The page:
In the introduction to her cookbook, Adela Fernandez talks about the flowers that adorned her father’s table and the heavily embroidered tablecloths and napkins, often with flower motifs, that were made especially for his theme meals. The food served often contained flowers, including hibiscus, nasturtium, squash blossoms and colorín, or “bird’s tongue.” This recipe for Aztec squash blossom quesadillas is adapted from La Tradicional Cocina Mexicana y sus Mejores Recetas by Adela Fernandez, Panorama Editorial, 1989.
- 1 medium onion, chopped
- 1 bunch squash blossoms, pistil removed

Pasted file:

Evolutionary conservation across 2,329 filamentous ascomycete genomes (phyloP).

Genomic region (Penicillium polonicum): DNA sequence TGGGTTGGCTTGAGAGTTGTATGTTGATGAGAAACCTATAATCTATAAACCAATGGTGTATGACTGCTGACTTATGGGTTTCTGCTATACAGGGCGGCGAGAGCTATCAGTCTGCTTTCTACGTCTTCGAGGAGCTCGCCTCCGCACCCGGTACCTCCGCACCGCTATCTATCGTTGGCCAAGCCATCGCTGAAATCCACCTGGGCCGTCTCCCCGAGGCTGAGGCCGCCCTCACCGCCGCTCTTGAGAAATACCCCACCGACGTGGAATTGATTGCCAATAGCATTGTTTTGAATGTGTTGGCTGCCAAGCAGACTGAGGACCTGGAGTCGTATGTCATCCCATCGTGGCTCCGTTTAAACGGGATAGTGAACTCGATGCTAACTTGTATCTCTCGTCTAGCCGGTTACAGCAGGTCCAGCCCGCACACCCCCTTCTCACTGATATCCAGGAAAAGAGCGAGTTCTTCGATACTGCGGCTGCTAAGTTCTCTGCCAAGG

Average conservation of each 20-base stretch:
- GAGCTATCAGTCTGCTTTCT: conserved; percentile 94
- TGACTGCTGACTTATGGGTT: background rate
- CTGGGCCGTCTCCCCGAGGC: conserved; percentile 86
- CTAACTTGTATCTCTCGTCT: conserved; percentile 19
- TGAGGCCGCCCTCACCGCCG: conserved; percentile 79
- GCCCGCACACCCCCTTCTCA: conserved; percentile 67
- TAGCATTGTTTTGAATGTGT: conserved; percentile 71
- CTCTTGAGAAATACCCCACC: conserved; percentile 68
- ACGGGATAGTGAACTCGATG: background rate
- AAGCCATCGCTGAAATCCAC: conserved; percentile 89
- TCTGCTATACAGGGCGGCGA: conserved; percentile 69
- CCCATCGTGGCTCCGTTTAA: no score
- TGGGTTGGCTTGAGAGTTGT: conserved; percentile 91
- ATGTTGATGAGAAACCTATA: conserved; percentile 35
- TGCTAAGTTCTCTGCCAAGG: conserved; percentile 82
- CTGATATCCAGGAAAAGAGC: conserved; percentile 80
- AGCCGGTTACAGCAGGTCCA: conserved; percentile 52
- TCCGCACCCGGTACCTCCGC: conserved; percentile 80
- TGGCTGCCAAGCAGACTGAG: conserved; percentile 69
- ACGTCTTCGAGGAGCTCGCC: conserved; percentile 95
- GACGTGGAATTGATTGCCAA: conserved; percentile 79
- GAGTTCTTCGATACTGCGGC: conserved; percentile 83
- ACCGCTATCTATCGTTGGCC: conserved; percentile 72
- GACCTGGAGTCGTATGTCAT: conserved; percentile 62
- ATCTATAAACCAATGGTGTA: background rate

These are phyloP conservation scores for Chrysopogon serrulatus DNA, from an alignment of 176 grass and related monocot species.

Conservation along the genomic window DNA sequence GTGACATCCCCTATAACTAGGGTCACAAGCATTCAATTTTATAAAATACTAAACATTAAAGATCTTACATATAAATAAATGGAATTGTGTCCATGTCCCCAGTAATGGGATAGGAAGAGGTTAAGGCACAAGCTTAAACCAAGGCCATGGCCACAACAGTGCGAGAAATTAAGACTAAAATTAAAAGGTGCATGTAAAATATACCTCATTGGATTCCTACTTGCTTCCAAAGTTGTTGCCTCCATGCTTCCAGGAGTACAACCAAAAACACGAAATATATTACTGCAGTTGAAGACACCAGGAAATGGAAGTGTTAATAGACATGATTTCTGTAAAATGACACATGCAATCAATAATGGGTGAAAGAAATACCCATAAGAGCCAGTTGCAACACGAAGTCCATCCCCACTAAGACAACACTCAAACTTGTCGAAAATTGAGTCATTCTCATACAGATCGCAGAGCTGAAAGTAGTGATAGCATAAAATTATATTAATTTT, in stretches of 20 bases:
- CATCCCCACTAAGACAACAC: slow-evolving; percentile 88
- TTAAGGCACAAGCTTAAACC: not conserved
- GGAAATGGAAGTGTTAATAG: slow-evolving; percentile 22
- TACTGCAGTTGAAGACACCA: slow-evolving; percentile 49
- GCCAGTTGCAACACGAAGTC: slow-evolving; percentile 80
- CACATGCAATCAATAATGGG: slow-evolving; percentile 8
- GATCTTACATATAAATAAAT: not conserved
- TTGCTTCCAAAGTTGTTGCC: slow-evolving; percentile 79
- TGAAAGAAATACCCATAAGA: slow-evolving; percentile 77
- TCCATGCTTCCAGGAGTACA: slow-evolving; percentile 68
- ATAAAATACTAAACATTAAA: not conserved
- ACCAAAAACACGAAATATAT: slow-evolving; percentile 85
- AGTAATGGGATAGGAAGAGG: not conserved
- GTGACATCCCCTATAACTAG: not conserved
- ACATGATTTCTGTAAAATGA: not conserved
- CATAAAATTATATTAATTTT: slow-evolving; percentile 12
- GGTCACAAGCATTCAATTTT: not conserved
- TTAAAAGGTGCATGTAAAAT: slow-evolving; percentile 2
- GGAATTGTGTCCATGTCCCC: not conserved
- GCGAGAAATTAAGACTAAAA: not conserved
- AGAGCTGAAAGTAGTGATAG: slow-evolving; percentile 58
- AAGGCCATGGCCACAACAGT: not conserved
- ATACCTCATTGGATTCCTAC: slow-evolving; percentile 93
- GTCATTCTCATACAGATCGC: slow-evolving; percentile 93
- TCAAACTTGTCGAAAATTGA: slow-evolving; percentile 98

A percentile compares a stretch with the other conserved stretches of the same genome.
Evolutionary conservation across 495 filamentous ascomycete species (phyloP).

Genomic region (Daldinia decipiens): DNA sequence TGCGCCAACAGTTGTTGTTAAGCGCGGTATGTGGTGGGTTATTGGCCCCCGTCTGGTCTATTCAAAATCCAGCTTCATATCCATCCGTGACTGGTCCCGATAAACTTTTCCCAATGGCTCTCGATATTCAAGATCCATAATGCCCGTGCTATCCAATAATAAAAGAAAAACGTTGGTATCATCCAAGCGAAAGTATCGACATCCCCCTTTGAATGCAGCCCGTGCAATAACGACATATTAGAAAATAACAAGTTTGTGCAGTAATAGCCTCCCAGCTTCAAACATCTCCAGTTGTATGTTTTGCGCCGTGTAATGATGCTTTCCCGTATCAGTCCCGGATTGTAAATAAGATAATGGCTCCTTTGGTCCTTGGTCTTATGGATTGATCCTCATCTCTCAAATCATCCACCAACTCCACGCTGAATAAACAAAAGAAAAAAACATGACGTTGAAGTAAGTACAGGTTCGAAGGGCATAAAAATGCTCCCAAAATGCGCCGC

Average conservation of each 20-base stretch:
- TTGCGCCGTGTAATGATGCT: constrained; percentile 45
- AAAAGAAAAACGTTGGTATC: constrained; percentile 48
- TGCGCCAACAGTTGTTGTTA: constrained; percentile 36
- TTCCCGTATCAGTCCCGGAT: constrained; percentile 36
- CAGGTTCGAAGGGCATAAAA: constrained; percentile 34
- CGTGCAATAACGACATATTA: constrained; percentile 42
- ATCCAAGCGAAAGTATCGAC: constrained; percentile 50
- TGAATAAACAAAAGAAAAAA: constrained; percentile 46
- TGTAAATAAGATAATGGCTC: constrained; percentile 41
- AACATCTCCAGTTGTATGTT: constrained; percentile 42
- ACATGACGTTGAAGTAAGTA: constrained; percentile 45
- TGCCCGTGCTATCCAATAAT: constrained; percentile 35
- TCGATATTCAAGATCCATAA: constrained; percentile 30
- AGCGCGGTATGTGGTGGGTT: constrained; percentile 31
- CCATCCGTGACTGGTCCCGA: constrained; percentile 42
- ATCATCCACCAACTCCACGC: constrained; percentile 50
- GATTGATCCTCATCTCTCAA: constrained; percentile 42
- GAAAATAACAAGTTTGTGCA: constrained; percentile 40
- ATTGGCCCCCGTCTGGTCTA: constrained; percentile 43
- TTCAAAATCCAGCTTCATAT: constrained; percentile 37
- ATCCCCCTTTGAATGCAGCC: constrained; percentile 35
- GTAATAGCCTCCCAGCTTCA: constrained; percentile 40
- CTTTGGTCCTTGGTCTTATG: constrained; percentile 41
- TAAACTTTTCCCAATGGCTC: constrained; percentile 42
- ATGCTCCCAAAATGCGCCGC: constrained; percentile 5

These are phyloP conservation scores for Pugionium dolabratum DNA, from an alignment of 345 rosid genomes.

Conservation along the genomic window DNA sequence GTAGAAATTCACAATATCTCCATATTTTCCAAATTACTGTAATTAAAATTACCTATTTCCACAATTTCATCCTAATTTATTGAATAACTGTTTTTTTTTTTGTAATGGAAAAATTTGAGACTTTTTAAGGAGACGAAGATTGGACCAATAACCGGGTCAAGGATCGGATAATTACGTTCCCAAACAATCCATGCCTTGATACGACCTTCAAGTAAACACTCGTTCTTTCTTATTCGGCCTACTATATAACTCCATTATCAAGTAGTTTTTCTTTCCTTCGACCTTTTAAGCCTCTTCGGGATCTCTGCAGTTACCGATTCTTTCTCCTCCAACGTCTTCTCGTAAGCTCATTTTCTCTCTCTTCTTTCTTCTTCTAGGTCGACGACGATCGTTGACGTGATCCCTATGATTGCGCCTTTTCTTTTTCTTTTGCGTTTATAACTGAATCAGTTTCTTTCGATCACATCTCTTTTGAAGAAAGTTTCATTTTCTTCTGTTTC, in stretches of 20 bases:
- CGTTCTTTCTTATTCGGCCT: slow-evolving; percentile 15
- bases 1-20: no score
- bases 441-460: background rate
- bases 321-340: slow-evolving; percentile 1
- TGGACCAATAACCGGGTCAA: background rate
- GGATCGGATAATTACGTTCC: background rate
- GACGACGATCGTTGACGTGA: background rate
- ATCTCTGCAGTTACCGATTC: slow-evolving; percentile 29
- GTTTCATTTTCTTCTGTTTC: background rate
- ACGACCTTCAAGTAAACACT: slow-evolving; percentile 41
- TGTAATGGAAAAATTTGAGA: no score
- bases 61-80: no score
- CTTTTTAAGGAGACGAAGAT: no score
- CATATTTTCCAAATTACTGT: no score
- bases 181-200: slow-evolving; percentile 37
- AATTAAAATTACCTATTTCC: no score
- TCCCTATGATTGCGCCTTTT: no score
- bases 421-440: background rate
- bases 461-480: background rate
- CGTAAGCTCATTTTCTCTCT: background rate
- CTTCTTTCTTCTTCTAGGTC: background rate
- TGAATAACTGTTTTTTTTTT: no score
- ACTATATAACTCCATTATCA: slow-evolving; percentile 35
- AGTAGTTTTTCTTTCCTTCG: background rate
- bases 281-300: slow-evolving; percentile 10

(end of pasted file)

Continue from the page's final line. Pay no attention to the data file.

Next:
- 2 epazote leaves, coarsely torn
- 1 pound of fresh corn masa or masa harina prepared according to package directions
Sauté the onion in enough oil to keep it from sticking to the pan. When it begins to soften, add the squash blossoms and epazote leaves. Season with salt to taste and set filling aside.
Divide the masa into egg-size pieces, place each between two sheets of plastic on a tortilla press, and press to form an oval tortilla a bit thicker than a regular corn tortilla.
Heat a comal or ungreased pan or griddle. Peel the plastic from each tortilla and place some filling in the center. Fold in half, pressing the edges together, and turn each quesadilla onto the hot comal. Cook until the underside shows some brown spots, turn and cook on the other side. Makes about 12.
Cinematic cuisine: Mexican recipes from a Golden Age